This is not a popular record. I will not apologize for my love of it. The record is catchy as hell. After a stunning debut in 2006 with Robbers & Cowards I have been waiting for a record from Cold War Kids that embodied the same feel. Mine is Yours is a return to form. Coming out in January Yours has had a lot of time to win its way into the brain radio of listeners. Maybe the critics are expecting something different from the band, but tracks like Sensitive Kid, Royal Blue and Skip the Charades, should have anyone singing praises for this band. Perhaps there is a too strong vibe of commerciality on Mine is Yours, and indie snobs tend to reject that. (See Regina Spektor’s Far). Nathan Willett’s voice is something that gives the band such a unique identity, it’s been described as a yelp before (Hang Me Up to Dry) but on Yours Willett finds that his voice can sing too. On Blue Willett allows his voice to go to places it hasn’t before, and it comes out on top. This is an album that is easy to listen to over and over again; each song has a great hook and, sure, has a touch of commerciality. But since when is being radio friendly a problem, if it does not impact your sound? Willett’s voice is most similar on Kid to earlier tracks like Up to Dry and Something Is Not Right With Me. Vocally more “yelpy” and is a bit more sparse in the instrumentation department. The storytelling in Kid is a great track for anyone who has gone through their parents divorcing. Charades is a perfect recounting of a relationship on the fritz, while no one confronts the issue. Every song has lyrics that weave their way into your mind and will catch up with you weeks later, and refuse to leave. CHECK OUT: Skip the Charades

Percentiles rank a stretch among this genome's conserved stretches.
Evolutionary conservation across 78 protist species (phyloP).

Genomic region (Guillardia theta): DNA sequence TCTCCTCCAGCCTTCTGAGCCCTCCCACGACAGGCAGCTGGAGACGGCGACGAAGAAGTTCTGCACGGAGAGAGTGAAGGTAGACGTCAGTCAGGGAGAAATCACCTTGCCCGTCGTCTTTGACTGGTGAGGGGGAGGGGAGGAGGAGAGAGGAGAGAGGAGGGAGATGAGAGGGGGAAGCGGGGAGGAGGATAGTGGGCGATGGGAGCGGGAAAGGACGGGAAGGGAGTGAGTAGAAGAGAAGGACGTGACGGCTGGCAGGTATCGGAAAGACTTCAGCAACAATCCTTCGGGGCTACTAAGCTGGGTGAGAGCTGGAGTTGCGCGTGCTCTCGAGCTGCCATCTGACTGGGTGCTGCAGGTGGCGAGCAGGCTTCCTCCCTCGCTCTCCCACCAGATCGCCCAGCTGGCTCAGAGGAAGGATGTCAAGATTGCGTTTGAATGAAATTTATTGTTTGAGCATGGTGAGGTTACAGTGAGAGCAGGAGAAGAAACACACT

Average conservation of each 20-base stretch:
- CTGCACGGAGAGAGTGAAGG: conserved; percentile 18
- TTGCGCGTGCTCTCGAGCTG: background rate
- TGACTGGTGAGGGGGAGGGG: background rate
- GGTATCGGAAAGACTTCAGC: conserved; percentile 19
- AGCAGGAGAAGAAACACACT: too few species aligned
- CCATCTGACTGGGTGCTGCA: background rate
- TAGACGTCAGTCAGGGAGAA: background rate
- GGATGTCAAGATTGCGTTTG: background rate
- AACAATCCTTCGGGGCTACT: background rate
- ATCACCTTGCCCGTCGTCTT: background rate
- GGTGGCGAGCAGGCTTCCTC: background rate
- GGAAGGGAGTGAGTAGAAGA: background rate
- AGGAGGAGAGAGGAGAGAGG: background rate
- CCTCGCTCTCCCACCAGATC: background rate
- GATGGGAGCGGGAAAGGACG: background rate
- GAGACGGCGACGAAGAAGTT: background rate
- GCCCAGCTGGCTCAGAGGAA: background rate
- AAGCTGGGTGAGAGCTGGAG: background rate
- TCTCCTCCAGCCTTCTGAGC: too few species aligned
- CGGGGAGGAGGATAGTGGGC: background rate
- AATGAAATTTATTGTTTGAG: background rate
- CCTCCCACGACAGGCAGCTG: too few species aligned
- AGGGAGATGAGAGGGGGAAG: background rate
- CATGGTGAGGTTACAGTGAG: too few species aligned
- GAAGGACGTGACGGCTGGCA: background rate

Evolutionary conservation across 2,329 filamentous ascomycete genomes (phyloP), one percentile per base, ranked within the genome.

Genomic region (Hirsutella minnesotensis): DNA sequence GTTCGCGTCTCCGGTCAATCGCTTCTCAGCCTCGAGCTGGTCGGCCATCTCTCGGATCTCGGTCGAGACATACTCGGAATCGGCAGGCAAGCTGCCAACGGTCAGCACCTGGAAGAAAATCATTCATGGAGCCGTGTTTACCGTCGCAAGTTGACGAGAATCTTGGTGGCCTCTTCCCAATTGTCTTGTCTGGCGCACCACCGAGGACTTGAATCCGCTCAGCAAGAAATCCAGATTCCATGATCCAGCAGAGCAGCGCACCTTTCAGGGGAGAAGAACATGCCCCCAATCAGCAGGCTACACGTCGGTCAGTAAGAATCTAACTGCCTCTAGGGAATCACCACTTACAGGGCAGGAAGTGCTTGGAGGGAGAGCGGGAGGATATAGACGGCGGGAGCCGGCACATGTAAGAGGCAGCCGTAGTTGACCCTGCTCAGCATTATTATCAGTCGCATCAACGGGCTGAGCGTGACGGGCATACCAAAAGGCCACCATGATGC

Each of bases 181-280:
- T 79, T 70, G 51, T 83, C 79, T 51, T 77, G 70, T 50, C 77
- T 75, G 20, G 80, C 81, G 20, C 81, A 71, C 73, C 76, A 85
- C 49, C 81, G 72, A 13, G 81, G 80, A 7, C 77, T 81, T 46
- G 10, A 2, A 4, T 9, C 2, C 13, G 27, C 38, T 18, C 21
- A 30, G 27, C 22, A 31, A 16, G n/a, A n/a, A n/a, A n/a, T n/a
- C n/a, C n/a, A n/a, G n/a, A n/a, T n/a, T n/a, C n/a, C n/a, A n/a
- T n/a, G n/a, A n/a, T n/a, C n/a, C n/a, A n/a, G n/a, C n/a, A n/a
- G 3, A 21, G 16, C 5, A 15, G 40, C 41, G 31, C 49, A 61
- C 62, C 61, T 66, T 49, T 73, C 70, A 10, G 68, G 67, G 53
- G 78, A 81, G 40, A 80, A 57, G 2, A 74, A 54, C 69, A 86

Mine Is Yours
22. M83 – Hurry Up, We’re Dreaming
Maybe it’s not fair to put out a two disc set. Maybe it’s great. The set runs just shy of an hour and a half, but they are great counter parts for each other. Starting out strong with Intro and 1.2 hours later ending, a bit strangely with Outro. Midnight City is a song that personifies M83, crazy synthesizers, spacey lyrics and the ability to make you dance where you are standing. Disc two’s standout track is OK Pal which embodies the same spirit as Midnight City. Raconte-Moi Une Histoire has a great voice over from a child, in fact, it’s got such honest beauty in it in only a way M83 has been able to do, record to record to record.
CHECK OUT: OK Pal
Raconte-Moi Une Histoire
21. Elbow – Build a Rocket Boys!
2008’s The Seldom Seen Kid set the standard high. Build a Rocket Boys! met those expectations, this Britpop band has not gone off their rocker and try to go American (see Muse), staying true to form and writing wonderful lyrics will keep spurring one of the best bands you love without knowing it throughout the years. Someone once called them the ultimate sleeper band, and they were ultimately correct. The Night Will Always Win is an excellent four minutes of music. Great ambiance and wonderful lyrics spur this to the album’s highlight; perfectly placed smack in the middle of the record gives you something to head towards and come down off of. “I miss your stupid face / I miss your bad advice / I tried to clothe your bones with scratches / Super 8s, exaggerated stories and old tunes/ But never by the moon / But not the state I'm in / The night will always win.” The band is a pro at knowing how to use album dynamics, picking you up from the heartbreak of Always Win you are suddenly spurred into High Ideals which has a lot more sound and is another triumph. They’ve done it before, on the same record, even. From mellow Lippy Kids into sing-along With Love flowing while simultaneously changing mentality on harder rocking Neat Little Rows Elbow knows what they are doing, and will continue to do so.